How India Remembers Mother Teresa

Interview With Spokesman of Bishops' Conference

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By Mariaelena Finessi



NEW DELHI, India, JULY 29, 2010 (Zenit.org).- Almost 100 years ago, on Aug. 26, 1910, a baby girl named Agnes Gonxha Bojaxhiu was born. The little girl would grow up to be hailed as one of the most influential women of the 20th century: Mother Teresa of Calcutta.

Though born in what is today Macedonia, Mother Teresa's influence is perhaps most notable in the land where she founded her Missionaries of Charity: in India.

ZENIT spoke with Father Joseph Babu, spokesperson of the Catholic Bishops' Conference of India, about how Mother Teresa continues to be a major influence in the nation, now almost 13 years after her death.

ZENIT: Could you evaluate the impact Mother Teresa had on Indian society? And what are the main changes that have occurred since she died?

Father Babu: Mother Teresa has a universal appeal in India; people cutting across religions and cultures give her high regard and even consider her a saint. That is why people of all faiths go to her tomb and pray to her. There are also birth centenary programs organized in different parts of India and in all these, people of all religions participate. Here in New Delhi the CBCI [Catholic Bishops' Conference of India] is organizing public functions to honor her and the president of India is the chief guest of the public function on Aug. 28.

Many changes have occurred in her religious congregation as it continues to grow and attract many young women to join in their work. Sister Nirmala Joshi, who took over from Mother Teresa, being a Hindu convert [has] the distinctive advantage of getting across to all sections of Indian society, and she [has done] an admirable job of leading the Missionaries of Charity to new heights. She was also awarded the Padma Vibhushan, the second highest civilian honor in India, for her exemplary work.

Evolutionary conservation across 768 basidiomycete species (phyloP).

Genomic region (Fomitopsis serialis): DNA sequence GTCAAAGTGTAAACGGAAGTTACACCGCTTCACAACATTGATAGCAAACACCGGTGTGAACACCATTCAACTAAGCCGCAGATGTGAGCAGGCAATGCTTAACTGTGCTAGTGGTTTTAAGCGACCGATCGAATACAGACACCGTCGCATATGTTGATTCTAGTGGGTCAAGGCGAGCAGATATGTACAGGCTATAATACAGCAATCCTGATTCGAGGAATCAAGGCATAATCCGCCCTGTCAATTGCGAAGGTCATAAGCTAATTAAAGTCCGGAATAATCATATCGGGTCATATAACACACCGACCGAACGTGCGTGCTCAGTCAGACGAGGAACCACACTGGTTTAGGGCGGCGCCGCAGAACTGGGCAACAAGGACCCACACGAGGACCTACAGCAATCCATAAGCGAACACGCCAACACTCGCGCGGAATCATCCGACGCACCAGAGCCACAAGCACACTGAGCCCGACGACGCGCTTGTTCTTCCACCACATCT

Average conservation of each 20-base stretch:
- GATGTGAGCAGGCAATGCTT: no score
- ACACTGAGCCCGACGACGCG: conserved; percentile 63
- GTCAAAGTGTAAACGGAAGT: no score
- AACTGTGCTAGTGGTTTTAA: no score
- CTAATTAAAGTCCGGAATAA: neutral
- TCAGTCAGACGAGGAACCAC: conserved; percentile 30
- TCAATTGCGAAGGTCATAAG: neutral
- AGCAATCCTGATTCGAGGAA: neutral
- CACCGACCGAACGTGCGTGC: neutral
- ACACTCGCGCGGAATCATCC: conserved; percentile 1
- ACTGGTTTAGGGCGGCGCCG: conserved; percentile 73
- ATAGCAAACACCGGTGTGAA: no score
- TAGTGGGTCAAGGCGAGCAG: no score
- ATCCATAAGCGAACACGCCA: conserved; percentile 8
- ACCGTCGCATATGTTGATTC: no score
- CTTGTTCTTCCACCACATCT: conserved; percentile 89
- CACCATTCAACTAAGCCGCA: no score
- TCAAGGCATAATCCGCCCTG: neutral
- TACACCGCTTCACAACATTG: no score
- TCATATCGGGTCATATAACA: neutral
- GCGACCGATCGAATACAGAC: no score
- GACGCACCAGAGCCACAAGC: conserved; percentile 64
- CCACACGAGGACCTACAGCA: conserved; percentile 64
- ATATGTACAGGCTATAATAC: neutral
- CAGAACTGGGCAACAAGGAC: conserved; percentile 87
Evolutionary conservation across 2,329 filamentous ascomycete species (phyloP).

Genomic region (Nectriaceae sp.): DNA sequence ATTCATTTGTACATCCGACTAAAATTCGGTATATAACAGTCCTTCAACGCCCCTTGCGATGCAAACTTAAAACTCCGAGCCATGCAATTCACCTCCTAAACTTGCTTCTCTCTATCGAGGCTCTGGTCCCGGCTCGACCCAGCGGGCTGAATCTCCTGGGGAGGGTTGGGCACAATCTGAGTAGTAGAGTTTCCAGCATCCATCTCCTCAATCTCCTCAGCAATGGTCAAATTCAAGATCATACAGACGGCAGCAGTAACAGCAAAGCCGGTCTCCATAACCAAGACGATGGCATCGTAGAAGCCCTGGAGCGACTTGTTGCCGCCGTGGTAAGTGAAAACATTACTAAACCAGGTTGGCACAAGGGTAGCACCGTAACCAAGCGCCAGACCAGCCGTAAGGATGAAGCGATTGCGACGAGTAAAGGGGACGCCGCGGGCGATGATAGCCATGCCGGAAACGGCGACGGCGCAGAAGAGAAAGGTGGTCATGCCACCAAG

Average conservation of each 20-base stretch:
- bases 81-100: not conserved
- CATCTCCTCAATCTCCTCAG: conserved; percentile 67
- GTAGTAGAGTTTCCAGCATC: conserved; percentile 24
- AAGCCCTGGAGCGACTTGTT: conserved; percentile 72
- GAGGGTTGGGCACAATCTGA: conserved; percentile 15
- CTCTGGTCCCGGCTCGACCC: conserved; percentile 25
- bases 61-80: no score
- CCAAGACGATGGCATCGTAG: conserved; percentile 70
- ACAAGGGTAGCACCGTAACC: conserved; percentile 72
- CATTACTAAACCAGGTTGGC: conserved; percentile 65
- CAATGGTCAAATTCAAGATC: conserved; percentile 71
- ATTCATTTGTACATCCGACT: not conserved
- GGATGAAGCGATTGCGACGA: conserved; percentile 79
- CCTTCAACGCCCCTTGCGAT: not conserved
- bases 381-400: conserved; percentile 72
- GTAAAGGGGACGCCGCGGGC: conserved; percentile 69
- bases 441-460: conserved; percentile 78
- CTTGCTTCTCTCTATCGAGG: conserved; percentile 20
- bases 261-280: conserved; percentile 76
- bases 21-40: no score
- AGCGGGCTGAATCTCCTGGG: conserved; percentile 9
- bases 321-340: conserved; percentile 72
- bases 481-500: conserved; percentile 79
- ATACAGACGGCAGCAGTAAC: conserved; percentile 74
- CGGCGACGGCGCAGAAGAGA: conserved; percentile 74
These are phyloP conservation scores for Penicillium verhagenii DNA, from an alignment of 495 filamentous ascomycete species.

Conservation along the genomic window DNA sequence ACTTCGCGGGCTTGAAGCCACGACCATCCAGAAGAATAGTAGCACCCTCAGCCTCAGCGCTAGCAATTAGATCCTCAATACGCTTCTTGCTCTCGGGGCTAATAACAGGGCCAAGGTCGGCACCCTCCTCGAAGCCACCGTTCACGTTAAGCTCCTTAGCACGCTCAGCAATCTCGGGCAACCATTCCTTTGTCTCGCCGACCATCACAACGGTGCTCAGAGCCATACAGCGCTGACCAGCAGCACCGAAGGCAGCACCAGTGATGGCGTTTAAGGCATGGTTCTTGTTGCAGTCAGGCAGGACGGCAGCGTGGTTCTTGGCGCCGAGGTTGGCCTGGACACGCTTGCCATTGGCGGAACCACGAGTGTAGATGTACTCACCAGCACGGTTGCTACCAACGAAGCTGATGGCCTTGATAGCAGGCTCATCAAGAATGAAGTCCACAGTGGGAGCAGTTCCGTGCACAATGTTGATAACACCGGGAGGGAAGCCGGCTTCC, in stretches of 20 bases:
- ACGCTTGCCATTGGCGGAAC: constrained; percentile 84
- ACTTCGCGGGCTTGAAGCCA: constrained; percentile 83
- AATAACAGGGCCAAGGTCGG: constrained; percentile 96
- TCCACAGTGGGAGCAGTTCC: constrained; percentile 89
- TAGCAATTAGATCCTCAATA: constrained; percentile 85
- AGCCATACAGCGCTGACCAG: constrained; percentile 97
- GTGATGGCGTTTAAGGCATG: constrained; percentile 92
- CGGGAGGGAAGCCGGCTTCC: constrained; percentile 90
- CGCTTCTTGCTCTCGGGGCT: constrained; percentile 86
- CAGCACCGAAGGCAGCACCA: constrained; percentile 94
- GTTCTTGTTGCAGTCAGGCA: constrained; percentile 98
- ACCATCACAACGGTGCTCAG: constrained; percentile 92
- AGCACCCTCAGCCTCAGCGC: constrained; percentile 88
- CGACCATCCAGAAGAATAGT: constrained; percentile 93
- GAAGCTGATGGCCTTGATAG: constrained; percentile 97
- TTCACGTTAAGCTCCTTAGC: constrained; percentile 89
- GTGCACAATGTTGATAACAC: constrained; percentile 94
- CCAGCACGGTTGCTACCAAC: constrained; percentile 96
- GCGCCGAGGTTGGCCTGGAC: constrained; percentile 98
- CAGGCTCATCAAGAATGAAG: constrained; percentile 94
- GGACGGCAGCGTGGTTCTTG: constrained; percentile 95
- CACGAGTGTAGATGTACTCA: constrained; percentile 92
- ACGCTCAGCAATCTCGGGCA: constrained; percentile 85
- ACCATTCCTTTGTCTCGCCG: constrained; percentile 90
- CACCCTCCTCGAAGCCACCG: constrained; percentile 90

ZENIT: Mother Teresa was awarded the Nobel Peace Prize in 1979. What remains of her teaching?

Father Babu: Mother Teresa was awarded the Nobel prize for her charitable work for the poorest of the poor and she continued to inspire many people to carry on working for those who have been consigned to the margins of society.

She was simple but very inspiring and the Indian Church was proud of her presence and contribution to the society. Many people, including non-Christians, also take inspiration from her life and work; they also associate with her sisters in doing charitable work.

ZENIT: What were her requests to the Church in India?

Father Babu: She was not worried about the criticism of those who said that she was glorifying poverty, or did not work for social change and so on. She would gently say that she was called to do the little she could do; others could do what they are capable of.

ZENIT: What are the main problems that Catholics in India are facing today?

Father Babu: No overseas missionary can come to India for a long stay and work; even those few overseas missionaries left in India are asked to quit India no matter how long they have served here. The depleting foreign aid to some of the Church and institutions is under constant scrutiny, and that makes the going tougher.

ZENIT: Can you tell us some anecdotes of the devotion that people have for Mother Teresa?

Father Babu: Some state governments have named public roads after her, issued postal stamps and commemorative coins in her honor. When she died, the Indian government gave her a state funeral. A Hindu, named Mr. Navin Chawla, currently the chief election commissioner of India, has written her biography, and another Hindu, Mr. Raghu Rai, has photographed her and published a book in her honor.

ZENIT: There has been a lot of discussion about Mother Teresa's "dark night." It is described in the book "Come Be My Light" as a "martyrdom of desire." What do you think about it?

Father Babu: I would not be able to comment on this point much because it is to do with her interior life. However, it could be presumed that as in the case of every human person, she also went through moments of doubts, fears, uncertainties. It would therefore be an honest admission of her humanness, which is integral to her spiritual life.

ZENIT: Receiving the Nobel, Mother Teresa disconcerted people by expressing her horror at abortion, seen as the greatest destroyer of peace today. Could you describe the work of the sister for mothers with unwanted pregnancies?

Father Babu: What Mother Teresa was emphasizing was the value of human life in the context of rampant misuse of science to terminate life rather than to nurture it. Abortion is always and everywhere a heinous crime against humanity. Mother would never get tired of repeating it, [in accord with] the Church's teaching.

Under the guise of controlling population, when people [would promote] the liberty of terminating life, Mother would oppose it saying, "Give [the children] to me and I will look after them." Rightly so she has taken care of thousands of abandoned children all across the world. And that was her message to all: Human beings are to be loved and cared for; they are gifts of God.